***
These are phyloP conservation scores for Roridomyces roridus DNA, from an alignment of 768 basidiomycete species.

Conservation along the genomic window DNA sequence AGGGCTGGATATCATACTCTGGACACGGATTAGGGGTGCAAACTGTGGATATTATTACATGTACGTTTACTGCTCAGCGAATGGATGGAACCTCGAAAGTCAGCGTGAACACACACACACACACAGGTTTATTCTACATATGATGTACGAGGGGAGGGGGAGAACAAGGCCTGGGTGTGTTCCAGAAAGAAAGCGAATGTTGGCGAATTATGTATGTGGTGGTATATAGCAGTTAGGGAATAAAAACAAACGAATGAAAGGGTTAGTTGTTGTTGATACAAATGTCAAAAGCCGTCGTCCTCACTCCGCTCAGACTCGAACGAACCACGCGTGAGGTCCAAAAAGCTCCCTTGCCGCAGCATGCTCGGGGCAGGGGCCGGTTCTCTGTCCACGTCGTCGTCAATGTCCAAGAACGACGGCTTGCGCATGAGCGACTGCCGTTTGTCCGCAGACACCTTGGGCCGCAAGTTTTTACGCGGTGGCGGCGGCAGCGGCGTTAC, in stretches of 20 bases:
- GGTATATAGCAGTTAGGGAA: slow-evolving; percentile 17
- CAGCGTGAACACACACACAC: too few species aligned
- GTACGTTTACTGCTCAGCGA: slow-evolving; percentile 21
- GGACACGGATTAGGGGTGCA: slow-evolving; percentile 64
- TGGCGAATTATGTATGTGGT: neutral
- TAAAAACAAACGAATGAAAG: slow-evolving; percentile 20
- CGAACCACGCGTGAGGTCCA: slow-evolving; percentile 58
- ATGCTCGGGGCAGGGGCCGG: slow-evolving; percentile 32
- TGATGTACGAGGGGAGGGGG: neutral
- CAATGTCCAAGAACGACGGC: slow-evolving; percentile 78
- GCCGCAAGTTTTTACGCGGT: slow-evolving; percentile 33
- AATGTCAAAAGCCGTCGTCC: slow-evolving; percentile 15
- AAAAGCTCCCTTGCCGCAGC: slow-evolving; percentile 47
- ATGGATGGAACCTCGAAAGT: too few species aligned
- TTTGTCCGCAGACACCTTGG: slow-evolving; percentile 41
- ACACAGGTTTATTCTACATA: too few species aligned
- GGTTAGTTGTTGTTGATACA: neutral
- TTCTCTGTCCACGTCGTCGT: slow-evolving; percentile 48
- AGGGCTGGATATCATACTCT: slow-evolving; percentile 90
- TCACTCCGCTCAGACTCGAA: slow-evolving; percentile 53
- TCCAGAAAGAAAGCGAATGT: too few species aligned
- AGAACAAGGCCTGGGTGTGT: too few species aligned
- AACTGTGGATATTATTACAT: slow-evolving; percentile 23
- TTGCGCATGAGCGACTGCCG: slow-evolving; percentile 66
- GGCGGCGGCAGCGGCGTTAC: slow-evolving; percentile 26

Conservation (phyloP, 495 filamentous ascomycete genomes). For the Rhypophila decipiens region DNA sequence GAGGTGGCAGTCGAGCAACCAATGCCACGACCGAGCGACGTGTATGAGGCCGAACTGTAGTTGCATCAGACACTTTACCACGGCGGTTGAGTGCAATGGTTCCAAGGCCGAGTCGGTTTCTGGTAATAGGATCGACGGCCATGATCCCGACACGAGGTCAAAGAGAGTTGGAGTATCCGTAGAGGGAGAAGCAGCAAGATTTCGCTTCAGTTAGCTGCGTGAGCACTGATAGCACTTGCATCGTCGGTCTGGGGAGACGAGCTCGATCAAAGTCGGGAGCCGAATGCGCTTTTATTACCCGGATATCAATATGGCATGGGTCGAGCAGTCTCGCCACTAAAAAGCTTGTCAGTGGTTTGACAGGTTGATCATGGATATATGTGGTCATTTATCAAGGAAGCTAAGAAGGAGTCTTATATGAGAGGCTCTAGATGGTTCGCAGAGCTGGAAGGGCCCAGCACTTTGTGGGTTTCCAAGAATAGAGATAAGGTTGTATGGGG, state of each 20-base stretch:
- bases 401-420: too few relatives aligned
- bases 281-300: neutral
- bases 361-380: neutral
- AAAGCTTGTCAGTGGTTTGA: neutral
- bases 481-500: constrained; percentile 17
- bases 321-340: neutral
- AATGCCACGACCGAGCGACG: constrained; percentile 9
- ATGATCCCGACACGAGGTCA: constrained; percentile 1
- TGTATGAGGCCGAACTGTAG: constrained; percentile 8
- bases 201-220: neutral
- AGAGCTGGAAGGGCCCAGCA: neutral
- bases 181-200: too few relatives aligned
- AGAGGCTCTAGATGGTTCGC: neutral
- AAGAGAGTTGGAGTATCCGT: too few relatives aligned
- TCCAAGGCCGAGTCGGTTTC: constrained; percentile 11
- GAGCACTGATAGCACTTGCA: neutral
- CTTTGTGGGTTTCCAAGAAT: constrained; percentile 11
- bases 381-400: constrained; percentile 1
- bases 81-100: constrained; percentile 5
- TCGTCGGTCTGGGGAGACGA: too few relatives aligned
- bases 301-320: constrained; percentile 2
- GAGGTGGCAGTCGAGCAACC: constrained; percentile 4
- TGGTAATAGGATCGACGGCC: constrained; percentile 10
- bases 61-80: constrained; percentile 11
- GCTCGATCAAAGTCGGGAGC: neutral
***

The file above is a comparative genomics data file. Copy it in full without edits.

These are phyloP conservation scores for Roridomyces roridus DNA, from an alignment of 768 basidiomycete species.

Conservation along the genomic window DNA sequence AGGGCTGGATATCATACTCTGGACACGGATTAGGGGTGCAAACTGTGGATATTATTACATGTACGTTTACTGCTCAGCGAATGGATGGAACCTCGAAAGTCAGCGTGAACACACACACACACACAGGTTTATTCTACATATGATGTACGAGGGGAGGGGGAGAACAAGGCCTGGGTGTGTTCCAGAAAGAAAGCGAATGTTGGCGAATTATGTATGTGGTGGTATATAGCAGTTAGGGAATAAAAACAAACGAATGAAAGGGTTAGTTGTTGTTGATACAAATGTCAAAAGCCGTCGTCCTCACTCCGCTCAGACTCGAACGAACCACGCGTGAGGTCCAAAAAGCTCCCTTGCCGCAGCATGCTCGGGGCAGGGGCCGGTTCTCTGTCCACGTCGTCGTCAATGTCCAAGAACGACGGCTTGCGCATGAGCGACTGCCGTTTGTCCGCAGACACCTTGGGCCGCAAGTTTTTACGCGGTGGCGGCGGCAGCGGCGTTAC, in stretches of 20 bases:
- GGTATATAGCAGTTAGGGAA: slow-evolving; percentile 17
- CAGCGTGAACACACACACAC: too few species aligned
- GTACGTTTACTGCTCAGCGA: slow-evolving; percentile 21
- GGACACGGATTAGGGGTGCA: slow-evolving; percentile 64
- TGGCGAATTATGTATGTGGT: neutral
- TAAAAACAAACGAATGAAAG: slow-evolving; percentile 20
- CGAACCACGCGTGAGGTCCA: slow-evolving; percentile 58
- ATGCTCGGGGCAGGGGCCGG: slow-evolving; percentile 32
- TGATGTACGAGGGGAGGGGG: neutral
- CAATGTCCAAGAACGACGGC: slow-evolving; percentile 78
- GCCGCAAGTTTTTACGCGGT: slow-evolving; percentile 33
- AATGTCAAAAGCCGTCGTCC: slow-evolving; percentile 15
- AAAAGCTCCCTTGCCGCAGC: slow-evolving; percentile 47
- ATGGATGGAACCTCGAAAGT: too few species aligned
- TTTGTCCGCAGACACCTTGG: slow-evolving; percentile 41
- ACACAGGTTTATTCTACATA: too few species aligned
- GGTTAGTTGTTGTTGATACA: neutral
- TTCTCTGTCCACGTCGTCGT: slow-evolving; percentile 48
- AGGGCTGGATATCATACTCT: slow-evolving; percentile 90
- TCACTCCGCTCAGACTCGAA: slow-evolving; percentile 53
- TCCAGAAAGAAAGCGAATGT: too few species aligned
- AGAACAAGGCCTGGGTGTGT: too few species aligned
- AACTGTGGATATTATTACAT: slow-evolving; percentile 23
- TTGCGCATGAGCGACTGCCG: slow-evolving; percentile 66
- GGCGGCGGCAGCGGCGTTAC: slow-evolving; percentile 26

Conservation (phyloP, 495 filamentous ascomycete genomes). For the Rhypophila decipiens region DNA sequence GAGGTGGCAGTCGAGCAACCAATGCCACGACCGAGCGACGTGTATGAGGCCGAACTGTAGTTGCATCAGACACTTTACCACGGCGGTTGAGTGCAATGGTTCCAAGGCCGAGTCGGTTTCTGGTAATAGGATCGACGGCCATGATCCCGACACGAGGTCAAAGAGAGTTGGAGTATCCGTAGAGGGAGAAGCAGCAAGATTTCGCTTCAGTTAGCTGCGTGAGCACTGATAGCACTTGCATCGTCGGTCTGGGGAGACGAGCTCGATCAAAGTCGGGAGCCGAATGCGCTTTTATTACCCGGATATCAATATGGCATGGGTCGAGCAGTCTCGCCACTAAAAAGCTTGTCAGTGGTTTGACAGGTTGATCATGGATATATGTGGTCATTTATCAAGGAAGCTAAGAAGGAGTCTTATATGAGAGGCTCTAGATGGTTCGCAGAGCTGGAAGGGCCCAGCACTTTGTGGGTTTCCAAGAATAGAGATAAGGTTGTATGGGG, state of each 20-base stretch:
- bases 401-420: too few relatives aligned
- bases 281-300: neutral
- bases 361-380: neutral
- AAAGCTTGTCAGTGGTTTGA: neutral
- bases 481-500: constrained; percentile 17
- bases 321-340: neutral
- AATGCCACGACCGAGCGACG: constrained; percentile 9
- ATGATCCCGACACGAGGTCA: constrained; percentile 1
- TGTATGAGGCCGAACTGTAG: constrained; percentile 8
- bases 201-220: neutral
- AGAGCTGGAAGGGCCCAGCA: neutral
- bases 181-200: too few relatives aligned
- AGAGGCTCTAGATGGTTCGC: neutral
- AAGAGAGTTGGAGTATCCGT: too few relatives aligned
- TCCAAGGCCGAGTCGGTTTC: constrained; percentile 11
- GAGCACTGATAGCACTTGCA: neutral
- CTTTGTGGGTTTCCAAGAAT: constrained; percentile 11
- bases 381-400: constrained; percentile 1
- bases 81-100: constrained; percentile 5
- TCGTCGGTCTGGGGAGACGA: too few relatives aligned
- bases 301-320: constrained; percentile 2
- GAGGTGGCAGTCGAGCAACC: constrained; percentile 4
- TGGTAATAGGATCGACGGCC: constrained; percentile 10
- bases 61-80: constrained; percentile 11
- GCTCGATCAAAGTCGGGAGC: neutral